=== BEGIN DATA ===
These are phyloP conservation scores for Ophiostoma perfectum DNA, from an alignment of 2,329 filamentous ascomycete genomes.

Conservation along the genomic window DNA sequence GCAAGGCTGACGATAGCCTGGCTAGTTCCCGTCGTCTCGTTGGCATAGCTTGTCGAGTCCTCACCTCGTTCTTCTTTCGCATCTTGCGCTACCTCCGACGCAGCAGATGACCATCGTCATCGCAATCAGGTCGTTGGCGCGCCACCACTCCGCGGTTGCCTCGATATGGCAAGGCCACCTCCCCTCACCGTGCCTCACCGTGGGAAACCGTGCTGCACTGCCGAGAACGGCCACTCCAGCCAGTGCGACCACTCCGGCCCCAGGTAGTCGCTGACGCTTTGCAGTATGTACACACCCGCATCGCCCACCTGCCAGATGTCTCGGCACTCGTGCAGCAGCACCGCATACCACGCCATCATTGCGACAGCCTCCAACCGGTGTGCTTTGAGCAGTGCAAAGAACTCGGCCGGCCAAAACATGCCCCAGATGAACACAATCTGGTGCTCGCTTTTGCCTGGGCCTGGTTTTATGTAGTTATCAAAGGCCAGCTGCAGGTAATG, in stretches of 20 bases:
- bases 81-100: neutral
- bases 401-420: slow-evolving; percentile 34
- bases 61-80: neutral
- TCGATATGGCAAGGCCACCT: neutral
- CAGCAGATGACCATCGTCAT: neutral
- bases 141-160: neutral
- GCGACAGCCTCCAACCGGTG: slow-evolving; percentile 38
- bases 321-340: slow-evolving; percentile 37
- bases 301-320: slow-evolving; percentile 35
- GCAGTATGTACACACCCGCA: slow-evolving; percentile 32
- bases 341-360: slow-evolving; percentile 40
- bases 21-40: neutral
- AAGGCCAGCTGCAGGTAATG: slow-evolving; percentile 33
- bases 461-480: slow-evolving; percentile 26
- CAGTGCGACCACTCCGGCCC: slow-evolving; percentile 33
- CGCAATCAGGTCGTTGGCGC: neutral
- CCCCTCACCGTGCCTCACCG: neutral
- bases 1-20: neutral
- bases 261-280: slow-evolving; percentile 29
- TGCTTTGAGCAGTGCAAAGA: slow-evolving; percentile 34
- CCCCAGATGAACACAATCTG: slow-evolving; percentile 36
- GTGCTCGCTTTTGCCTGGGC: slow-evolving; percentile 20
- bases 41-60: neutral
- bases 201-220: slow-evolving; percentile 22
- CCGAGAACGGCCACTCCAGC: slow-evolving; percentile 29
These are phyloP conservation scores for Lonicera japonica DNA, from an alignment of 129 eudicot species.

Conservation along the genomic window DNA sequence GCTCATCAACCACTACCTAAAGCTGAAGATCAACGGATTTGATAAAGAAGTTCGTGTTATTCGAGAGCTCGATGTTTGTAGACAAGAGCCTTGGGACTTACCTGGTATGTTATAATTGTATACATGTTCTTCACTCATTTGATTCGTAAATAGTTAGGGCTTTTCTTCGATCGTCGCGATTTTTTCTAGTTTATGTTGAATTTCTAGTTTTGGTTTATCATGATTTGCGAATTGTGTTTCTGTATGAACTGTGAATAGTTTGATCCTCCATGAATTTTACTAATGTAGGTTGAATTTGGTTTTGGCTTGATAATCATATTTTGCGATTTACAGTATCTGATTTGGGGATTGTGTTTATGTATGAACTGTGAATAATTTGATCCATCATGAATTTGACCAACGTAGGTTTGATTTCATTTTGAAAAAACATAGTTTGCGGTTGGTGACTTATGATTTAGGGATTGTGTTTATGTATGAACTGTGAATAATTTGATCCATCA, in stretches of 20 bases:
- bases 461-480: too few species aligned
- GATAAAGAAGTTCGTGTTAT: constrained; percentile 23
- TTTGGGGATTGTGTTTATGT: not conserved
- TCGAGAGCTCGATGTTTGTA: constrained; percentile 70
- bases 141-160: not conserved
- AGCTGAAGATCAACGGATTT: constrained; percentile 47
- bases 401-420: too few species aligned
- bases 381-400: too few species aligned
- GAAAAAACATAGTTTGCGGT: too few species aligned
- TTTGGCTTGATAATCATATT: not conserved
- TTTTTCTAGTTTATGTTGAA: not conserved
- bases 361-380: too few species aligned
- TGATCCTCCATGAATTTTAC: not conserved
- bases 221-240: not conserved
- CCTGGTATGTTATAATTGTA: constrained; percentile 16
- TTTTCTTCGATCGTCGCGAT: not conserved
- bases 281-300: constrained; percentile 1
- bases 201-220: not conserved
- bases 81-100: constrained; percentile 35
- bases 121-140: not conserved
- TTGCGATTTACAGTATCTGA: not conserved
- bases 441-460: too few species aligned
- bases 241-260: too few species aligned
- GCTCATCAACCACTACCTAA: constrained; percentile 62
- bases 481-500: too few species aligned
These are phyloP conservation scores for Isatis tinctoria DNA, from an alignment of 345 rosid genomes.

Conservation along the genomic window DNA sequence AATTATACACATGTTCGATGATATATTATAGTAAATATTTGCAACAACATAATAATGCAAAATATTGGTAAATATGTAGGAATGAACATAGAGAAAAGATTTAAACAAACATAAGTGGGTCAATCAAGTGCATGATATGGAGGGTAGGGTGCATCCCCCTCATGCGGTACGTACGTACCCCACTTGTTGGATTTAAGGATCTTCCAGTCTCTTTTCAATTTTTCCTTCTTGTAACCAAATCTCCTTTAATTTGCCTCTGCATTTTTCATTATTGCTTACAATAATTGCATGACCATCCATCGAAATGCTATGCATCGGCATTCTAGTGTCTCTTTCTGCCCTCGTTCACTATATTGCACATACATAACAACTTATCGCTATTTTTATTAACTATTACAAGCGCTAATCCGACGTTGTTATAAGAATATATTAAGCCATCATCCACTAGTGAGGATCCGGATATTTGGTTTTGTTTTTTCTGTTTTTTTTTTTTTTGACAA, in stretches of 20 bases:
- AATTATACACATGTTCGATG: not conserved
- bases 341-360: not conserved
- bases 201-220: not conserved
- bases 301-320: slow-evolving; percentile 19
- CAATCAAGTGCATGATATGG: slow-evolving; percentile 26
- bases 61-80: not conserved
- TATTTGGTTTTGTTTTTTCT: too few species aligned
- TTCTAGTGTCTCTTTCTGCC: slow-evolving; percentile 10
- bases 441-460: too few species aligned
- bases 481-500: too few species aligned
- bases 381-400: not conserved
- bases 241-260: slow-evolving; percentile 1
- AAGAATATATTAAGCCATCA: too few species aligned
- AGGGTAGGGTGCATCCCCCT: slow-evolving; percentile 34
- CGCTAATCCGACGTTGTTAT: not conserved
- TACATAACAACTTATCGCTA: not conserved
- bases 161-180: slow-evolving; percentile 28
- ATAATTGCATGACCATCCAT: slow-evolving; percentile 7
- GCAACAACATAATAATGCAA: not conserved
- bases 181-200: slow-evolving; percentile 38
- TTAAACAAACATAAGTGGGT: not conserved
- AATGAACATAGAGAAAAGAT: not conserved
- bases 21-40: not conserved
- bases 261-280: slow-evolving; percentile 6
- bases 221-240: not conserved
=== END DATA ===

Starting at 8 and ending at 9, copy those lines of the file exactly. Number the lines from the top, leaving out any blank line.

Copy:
- bases 141-160: neutral
- GCGACAGCCTCCAACCGGTG: slow-evolving; percentile 38